I woke up to the news this week that yet another beautiful baby had died in day care—just a few hours into her first day, no less. And I’m furious.
At just 3 months old, McKenna Felmly’s mother dropped her off at a day care facility not knowing that she’d never see her precious girl’s smile ever again, only because it was time for her to return to work even though she was desperately looking for a way to extend her maternity leave and stay home with her child. And my heart sank as I remembered what it felt like to have to leave my daughter for the first time because I, too, had no other choice nor was I ready in any sense of the word.
Whether or not this is the fault of the day care is not the larger issue. The issue is our nation’s maternity leave policies, and they need to to change immediately. How can we consider ourselves the land of the free when we, the mothers of today’s youth and tomorrow’s future, are not free at all? We are held captive by the constraints of our careers and severely limited by the rules placed on us when it comes to enjoying time with our children after enduring the emotional and physical effects of childbirth—all without much of a choice.
The United States is in a time of critical change; an election is upon us and the political world is an absolute circus. If we’re going to talk about making America great again, let’s start by discussing the need for a major overhaul when it comes to maternity leave. Not a single mother in the world looks forward to the day when they have no other option but to leave their child in the care of complete strangers, all before their bodies have even healed from childbirth. It is not natural, and it goes against all maternal instincts. More importantly, it is not emotionally healthy for a mother or her child.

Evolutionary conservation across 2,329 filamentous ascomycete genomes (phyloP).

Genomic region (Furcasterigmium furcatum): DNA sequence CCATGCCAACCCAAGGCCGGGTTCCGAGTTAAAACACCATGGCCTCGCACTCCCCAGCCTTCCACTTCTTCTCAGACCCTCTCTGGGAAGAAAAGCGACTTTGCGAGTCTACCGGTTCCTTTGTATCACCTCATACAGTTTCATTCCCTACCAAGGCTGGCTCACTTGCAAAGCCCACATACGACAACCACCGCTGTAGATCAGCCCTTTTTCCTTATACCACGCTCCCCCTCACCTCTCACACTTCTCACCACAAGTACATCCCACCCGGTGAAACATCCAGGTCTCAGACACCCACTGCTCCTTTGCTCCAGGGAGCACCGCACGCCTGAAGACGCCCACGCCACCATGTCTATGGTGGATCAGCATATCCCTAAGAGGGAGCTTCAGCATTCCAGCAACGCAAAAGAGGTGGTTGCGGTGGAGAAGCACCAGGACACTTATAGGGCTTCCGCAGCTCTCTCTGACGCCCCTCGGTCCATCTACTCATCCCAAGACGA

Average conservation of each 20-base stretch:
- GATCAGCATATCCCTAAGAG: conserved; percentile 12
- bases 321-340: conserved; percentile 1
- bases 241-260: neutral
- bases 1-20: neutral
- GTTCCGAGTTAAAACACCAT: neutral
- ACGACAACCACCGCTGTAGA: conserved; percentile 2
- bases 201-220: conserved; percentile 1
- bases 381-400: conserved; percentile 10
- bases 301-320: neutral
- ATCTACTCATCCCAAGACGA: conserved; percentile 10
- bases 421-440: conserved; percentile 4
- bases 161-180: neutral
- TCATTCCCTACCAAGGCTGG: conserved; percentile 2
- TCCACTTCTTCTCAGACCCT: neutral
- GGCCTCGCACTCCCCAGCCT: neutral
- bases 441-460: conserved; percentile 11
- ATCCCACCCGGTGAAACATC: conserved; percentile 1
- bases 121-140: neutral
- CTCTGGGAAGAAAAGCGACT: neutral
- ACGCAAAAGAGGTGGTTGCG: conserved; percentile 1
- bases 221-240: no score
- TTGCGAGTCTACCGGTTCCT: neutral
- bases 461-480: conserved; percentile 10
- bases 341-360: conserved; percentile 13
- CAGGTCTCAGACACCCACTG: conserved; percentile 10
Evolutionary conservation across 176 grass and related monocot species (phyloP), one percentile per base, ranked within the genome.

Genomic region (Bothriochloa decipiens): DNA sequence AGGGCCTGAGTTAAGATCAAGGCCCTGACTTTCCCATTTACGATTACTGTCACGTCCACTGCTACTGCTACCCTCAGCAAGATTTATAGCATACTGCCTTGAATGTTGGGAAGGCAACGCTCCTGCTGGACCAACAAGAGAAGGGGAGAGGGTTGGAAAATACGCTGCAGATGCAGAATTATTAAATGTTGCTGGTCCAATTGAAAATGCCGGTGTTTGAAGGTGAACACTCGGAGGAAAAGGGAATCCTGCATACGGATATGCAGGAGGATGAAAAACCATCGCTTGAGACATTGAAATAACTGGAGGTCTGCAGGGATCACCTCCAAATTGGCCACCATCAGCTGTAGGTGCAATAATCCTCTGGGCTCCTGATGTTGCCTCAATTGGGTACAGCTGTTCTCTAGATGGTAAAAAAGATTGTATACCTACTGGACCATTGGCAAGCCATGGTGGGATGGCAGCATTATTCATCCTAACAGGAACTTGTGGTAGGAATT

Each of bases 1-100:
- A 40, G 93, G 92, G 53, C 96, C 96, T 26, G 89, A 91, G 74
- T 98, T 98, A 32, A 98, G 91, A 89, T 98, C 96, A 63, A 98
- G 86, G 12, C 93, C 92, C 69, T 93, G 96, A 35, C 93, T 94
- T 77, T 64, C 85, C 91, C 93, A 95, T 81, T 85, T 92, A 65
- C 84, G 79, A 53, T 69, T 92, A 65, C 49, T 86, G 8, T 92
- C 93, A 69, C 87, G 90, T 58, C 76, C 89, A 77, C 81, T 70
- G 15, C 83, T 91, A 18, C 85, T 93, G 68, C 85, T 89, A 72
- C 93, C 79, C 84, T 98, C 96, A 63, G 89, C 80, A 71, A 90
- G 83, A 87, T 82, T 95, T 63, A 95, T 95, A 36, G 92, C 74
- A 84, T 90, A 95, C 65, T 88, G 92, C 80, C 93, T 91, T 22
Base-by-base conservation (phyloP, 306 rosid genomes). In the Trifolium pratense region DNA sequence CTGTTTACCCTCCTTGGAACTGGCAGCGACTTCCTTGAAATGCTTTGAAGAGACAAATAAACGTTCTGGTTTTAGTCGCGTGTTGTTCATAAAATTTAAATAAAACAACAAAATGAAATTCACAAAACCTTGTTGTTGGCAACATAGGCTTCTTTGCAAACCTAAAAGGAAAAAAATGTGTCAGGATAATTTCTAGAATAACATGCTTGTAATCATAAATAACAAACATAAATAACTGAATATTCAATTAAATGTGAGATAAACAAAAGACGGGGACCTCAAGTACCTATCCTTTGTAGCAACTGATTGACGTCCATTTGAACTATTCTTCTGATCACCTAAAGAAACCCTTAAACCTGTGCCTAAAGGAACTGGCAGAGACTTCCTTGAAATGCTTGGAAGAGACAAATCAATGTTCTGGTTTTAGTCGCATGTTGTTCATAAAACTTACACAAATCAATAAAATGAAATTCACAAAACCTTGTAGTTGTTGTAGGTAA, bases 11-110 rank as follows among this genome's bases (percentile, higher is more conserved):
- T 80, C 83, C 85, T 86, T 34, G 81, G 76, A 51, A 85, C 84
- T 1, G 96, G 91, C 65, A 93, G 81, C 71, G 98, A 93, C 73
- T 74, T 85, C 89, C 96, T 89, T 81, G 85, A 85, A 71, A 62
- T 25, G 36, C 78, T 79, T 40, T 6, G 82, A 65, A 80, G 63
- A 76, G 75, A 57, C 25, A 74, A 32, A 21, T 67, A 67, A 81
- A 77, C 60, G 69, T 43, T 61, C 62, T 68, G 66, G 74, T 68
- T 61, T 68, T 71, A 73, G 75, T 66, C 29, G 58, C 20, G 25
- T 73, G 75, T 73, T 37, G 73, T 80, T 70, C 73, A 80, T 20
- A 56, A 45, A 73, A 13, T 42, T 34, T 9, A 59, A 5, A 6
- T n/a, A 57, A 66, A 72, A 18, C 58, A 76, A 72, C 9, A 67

Trust me, I’ve done the very painful research here. Way before I was ready, I, too, had to leave my infant in day care when the option of being a stay-at-home-mom just didn’t come to fruition. After receiving no pay from the job I had during my pregnancy, my husband and I happily blew through our small savings so that I could have ample time at home with our newborn daughter. But it wasn’t enough. Time and resources ran out quickly.
I will never in my life be able to forget the feeling I had leading up to my first day of work, let alone the pit in my stomach that I carried each day that I had to kiss my daughter goodbye and leave her in the care of others. The ache in my heart was palpable—my entire spirit changed and the thought that I had no other choice was as overwhelming as it was detrimental to my already anxious postpartum state of mind. It’s not that her day care wasn’t terrific—it was. The teachers were warm, welcoming, and loving, but they weren’t me, and my daughter knew that.
She was sick all the time. And when I say sick, I mean multiple visits to the emergency room with dangerously high fevers, breathing issues that required specialized treatment, and rashes that left her in pain—all before she made it halfway through infancy. With each passing day, I’d ask myself, “Is this the best our country can do for mothers?” I started to hate my job. I started to hate the people around me who would say, “But everyone puts their child in day care,” and even worse, I began to hate myself.
It was only three months into our new world of full-time work and day care illnesses that my motherly instincts and gut intuition overcame everything else, and I did what I felt I had to do. I figured out a way to work from home with my child. I left behind my job that made me increasingly resentful and more miserable each day, and I never looked back.
This should never have been my experience though. I should have been granted the choice of deciding what my family needed most. America, “the land of opportunity,” offered me zero choices when it came to the most critical time in my life, and with each tragic story that comes across my newsfeed, I am reminded of the struggle we women face each day.
While I’m lucky to have found a job that I can do from home, I realize that is not a possibility for most. I am so relieved that nothing serious happened to my daughter when I had to leave her so early in her life. It’s clear that others have not been so lucky—all without a choice. We can do better for our mothers and our babies.